• Agreements made are not followed.
  • Students are not held accountable for their actions.
  • The process is time-consuming and emotionally draining.

A recent edition of the ASCD Connect podcast entitled, “Can Restorative Justice Be Saved?” includes suggestions for educators who feel frustrated with restorative practices. Listen to it at

Considerations for school administrators

America’s history of school violence (Columbine, Sandy Hook, Parkland and Uvalde, among many others) colors any discussion of how schools should respond when a student brings a weapon or firearm to school. Members of every community expect school officials to keep students safe and hold students accountable for actions that put others in harm’s way. But determining the appropriate penalty is not an easy task, particularly in light of the possibility that a penalty will be overturned by the commissioner, as in Appeal of E.R.

Some important considerations for school administrators include:

1. Protecting school safety. Every disciplinary case involving a weapon involves a judgment regarding the degree of threat the student poses. Nikolas Cruz had a lengthy disciplinary record in Broward County, Florida, and school officials banned Cruz from wearing a backpack after he made threats to students in Parkland, Fla. He later shot and killed 17 people and injured 17 others at Marjory Stoneman Douglas High School. Andrew Pollack asserts that lenient school discipline and poor decisions by school officials contributed to the death of his daughter, Meadow, in his book, Why Meadow Died: The People and Policies that Created the Parkland Shooter and Endanger America’s Students.

2. Risk of legal liability and litigation expenses. Situations involving weapons in schools can lead to significant liability exposure for public school districts. In civil lawsuits stemming from mass school shootings, plaintiffs often expound liability theories centered on negligence, such as a duty to warn, the foreseeability of the criminal acts of third parties, negligent supervision of students, failure to intervene, noncompliance with safety measures and established protocols, etc. Even if a school is ultimately not found legally liable for the actions of a school shooter, the costs of defending such claims present a significant financial exposure for districts – as well as a major distraction from the business of educating young people.

3. Impact, if any, on certain student populations. The disparate treatment of persons of color, particularly African Americans, throughout all aspects of the criminal justice and juvenile justice systems has been widely documented and publicly debated. In the public school context, the implementation of disciplinary policies that are neutral on their face may inadvertently contribute to the disparate treatment of such racial and ethnic groups. The New York State Attorney General and the Office of Civil Rights in the U.S. Department of Education have threatened legal action and demanded changes in individual school districts in New York State when statistics show that the race of suspended students is disproportionate to the overall school population. On the other hand, allowing a given student to remain in school despite threatening behavior or inappropriate comments may encourage even more disruptive (if not dangerous) behavior, with implications for the safety of students and faculty. School administrators must approach each disciplinary issue on a case-by-case basis.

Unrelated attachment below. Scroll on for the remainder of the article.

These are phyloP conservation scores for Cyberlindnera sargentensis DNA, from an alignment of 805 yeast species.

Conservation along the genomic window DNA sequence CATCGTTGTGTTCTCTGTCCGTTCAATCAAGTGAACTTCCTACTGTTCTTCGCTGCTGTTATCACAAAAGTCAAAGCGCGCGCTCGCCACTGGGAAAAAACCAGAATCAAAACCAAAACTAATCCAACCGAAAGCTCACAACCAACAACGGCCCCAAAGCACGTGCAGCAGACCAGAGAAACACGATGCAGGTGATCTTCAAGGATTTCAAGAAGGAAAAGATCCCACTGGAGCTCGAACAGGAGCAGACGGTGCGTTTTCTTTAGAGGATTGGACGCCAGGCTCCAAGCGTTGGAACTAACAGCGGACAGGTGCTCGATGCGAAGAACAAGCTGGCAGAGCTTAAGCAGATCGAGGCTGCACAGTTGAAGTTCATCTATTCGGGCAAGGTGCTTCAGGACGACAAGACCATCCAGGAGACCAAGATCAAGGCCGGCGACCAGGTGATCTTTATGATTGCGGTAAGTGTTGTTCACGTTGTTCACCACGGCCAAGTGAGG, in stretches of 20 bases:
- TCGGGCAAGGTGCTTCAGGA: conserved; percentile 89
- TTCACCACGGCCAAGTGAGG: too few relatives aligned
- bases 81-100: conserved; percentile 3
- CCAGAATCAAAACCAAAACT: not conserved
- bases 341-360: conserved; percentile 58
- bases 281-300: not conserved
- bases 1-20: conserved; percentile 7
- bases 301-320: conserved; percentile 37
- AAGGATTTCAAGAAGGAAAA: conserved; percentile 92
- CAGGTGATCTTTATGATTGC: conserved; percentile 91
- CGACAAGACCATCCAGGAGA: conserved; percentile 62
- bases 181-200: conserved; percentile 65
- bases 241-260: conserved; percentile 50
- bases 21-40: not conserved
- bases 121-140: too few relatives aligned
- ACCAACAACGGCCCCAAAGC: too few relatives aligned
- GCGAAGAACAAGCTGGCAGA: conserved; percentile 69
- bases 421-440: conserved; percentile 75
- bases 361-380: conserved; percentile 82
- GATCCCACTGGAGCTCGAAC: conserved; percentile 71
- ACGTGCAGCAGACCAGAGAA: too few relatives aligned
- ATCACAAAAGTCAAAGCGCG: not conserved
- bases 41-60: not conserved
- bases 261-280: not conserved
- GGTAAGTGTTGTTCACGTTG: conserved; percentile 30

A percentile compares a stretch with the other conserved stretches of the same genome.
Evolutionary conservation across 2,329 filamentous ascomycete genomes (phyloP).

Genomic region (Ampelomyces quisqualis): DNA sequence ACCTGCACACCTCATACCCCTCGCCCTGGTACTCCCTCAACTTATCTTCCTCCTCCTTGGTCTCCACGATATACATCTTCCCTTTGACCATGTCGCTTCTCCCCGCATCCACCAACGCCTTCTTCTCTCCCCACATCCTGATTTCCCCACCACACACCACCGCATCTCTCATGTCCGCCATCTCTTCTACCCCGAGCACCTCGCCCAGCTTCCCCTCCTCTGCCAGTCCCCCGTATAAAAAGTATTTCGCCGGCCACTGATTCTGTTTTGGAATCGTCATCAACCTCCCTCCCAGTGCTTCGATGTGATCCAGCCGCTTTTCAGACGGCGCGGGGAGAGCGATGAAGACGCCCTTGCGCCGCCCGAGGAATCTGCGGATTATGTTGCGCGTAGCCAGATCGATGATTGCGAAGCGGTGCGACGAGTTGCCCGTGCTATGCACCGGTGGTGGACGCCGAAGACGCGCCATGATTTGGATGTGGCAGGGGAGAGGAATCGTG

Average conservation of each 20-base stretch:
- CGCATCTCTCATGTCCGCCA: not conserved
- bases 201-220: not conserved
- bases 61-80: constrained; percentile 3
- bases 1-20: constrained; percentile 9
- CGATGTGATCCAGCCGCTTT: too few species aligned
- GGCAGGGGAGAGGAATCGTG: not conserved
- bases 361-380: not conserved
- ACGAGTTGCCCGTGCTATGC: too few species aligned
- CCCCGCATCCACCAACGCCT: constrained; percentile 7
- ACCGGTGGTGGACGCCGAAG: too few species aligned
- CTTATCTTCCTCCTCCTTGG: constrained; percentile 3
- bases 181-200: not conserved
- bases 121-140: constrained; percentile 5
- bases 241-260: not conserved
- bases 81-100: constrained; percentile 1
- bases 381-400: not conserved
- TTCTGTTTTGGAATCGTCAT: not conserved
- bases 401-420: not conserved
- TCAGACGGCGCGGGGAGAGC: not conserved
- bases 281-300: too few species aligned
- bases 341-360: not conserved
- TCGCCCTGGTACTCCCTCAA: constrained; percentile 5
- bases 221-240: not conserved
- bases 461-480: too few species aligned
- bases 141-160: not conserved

4. Security protocols. When imposing discipline for a student’s possession of a weapon in schools, school administrators often review the security protocols to determine whether any additional measures need to be taken to minimize the recurrence of the same kind of event. Some school districts rely on hardware such as walk-through metal detectors, hand-held scanners, wands, fences and/or video cameras. It is common to limit access to a sole point of entry (often with a locked vestibule for added security), and many schools have screening systems for all visitors. However, a single unlocked or propped open door may render such measures inadequate.

5. Whether to have law enforcement personnel on school grounds. Increased safety concerns have caused many schools to consider stationing law enforcement officers or private security personnel on their campuses. Some schools participate in the School Resource Officer (SRO) program, a national program that places police officers in schools to perform various duties, including traditional law enforcement functions. However, “a poorly implemented SRO program can exacerbate the school-to-prison pipeline,” according to a study funded by the U.S. Department of Education (bit. ly/47XDdv9). A study funded by the U.S. Department of Justice states: “(A) frequent mistake made by SRO programs is that they lack a detailed written definition of the roles and responsibilities to guide officers in their duties and govern school administrators in the use of SROs.” (See

School officials must respond appropriately on a case-by-case basis when a student is found to have brought a weapon onto school grounds. While long-term suspensions have many drawbacks, school administrators should not rule them out in their pursuit of providing a safe, welcoming educational setting for all students and staff of the school district. School boards should ensure that school policies help administrators address all student disciplinary matters in a fair and non- discriminatory way.

Members of the New York State Association of School Attorneys represent school boards and school districts. This article was written by Sarah Gyimah of Volz & Vigliotta, PLLC.